Biofilms – the underestimated danger
Carelessness and ignorance about drinking water hygiene cause many cases of illness.
If water is left to stagnate in water systems for longer periods of time, bacterial coatings, so-called biofilms, form on the inside walls of tanks and pipes. Bacteria can break away from these and then multiply in the water. Apart from making the water taste unpleasant, this is also a danger to health.
1. Stagnation in water systems
Stagnation occurs when no water is being taken out of pipes or tanks. If this stagnation lasts for any length of time, the quality of the water in the tank, pipes and fittings is so impaired by bacterial growth that it is no longer considered safe to drink. Particularly at risk, in this instance, is the water in pipes in yachts, caravans and motor homes because - unlike in the public water supply - the water is not being continuously run off. Poor design and installation can also create additional stagnation problems.
2. Consequences of stagnation
As a result of stagnation, the following individual changes can occur in water (hot and cold water), although in practice they are usually superimposed upon each other, leading to complex situations. In most cases they are not harmful to health but affect the use, availability and palatability of the water. They result in changes to the smell, taste, appearance and temperature of the drinking water, all due to stagnation.
Example of materials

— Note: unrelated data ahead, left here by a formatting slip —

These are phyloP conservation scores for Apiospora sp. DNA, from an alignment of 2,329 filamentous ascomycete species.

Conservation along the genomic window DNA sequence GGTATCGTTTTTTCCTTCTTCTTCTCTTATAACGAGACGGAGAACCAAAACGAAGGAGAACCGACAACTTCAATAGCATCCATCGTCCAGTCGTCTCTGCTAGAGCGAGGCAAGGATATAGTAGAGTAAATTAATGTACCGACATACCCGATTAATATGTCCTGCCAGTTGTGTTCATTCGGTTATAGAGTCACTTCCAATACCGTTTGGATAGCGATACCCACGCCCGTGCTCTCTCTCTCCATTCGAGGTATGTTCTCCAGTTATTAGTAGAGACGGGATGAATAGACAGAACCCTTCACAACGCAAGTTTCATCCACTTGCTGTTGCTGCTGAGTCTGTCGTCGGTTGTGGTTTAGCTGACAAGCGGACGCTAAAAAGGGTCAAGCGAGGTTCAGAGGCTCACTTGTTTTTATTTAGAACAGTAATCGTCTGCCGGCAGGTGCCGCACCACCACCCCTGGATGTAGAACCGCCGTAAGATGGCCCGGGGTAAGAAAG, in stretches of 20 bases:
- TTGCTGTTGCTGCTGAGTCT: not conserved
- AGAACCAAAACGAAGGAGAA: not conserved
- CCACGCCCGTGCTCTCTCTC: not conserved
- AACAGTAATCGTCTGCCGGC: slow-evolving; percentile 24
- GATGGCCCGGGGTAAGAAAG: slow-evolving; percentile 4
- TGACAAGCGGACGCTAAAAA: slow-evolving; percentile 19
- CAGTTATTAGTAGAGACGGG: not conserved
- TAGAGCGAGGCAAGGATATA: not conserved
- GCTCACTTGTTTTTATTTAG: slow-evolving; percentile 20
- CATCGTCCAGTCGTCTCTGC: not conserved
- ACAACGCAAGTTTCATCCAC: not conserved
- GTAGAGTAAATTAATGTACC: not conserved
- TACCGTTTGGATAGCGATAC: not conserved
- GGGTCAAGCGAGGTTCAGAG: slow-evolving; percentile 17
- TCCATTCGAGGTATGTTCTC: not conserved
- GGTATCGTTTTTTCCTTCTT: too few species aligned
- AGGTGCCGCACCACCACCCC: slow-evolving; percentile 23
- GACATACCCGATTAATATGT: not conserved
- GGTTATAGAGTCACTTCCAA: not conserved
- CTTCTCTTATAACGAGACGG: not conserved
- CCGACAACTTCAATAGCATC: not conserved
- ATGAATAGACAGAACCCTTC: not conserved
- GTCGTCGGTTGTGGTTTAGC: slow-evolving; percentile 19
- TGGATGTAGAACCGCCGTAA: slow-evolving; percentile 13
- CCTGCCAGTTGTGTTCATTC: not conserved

Polyester or rubber water tanks and soft PVC hoses can adversely affect the taste of the water, if it is left to stagnate in them, rendering it unfit for human consumption. If water stagnates in metal pipes or in plastic pipes and hoses not approved for drinking water use, it can leach substances out of the respective pipe material (e.g. lead, copper, plasticiser). Health hazards and even poisoning may result if the stagnant water is heavily contaminated with undesirable components from the materials making up the tank, pipes and fittings.
Example of bacteria
When stagnation results in microbial activity, metabolic products are released into the water. These can cause strong odours (e.g. rotten eggs) and affect the taste so that the water is undrinkable. Example of temperature changes When taps are not being continuously used (jetty standpipes, filling stations), the stagnant water that has been standing in the pipe comes out warm and has to be left to run for a long time before it is cold enough to drink. If the stagnation conditions are bad enough, they allow pathogenic microorganisms to grow and these are detrimental to health.
Example of Legionella
When taps at jetty facilities or filling stations are not continuously used, the water comes out warm (30 - 50° C) due to stagnation in the pipe as well as climatic conditions. These are the perfect conditions for various microorganisms - such as Legionella (rod-shaped bacteria) - to colonise the water system and multiply en masse. Just breathing in contaminated aerosols (for example, in the shower) can cause serious lung infections (legionnaires disease).
Example of helicobacter
The stomach bacterium helicobacter pylori is able to grow in the biofilms in water pipes. It can cause stomach problems and even cancer. It is true that the bacterium is killed by chlorinated water but that does not prevent it from surviving in the biofilm. There is then a possibility that it might be flushed out and so find its way directly into the stomach via drinking water that has not been disinfected.
3. Materials for water systems
Plastics have to be licensed for food use (quality label), must have been processed in compliance with the Plastics Commission recommendations and may not release any substances that are detrimental to health or negatively affect the drinking quality of the water, if it stagnates in them.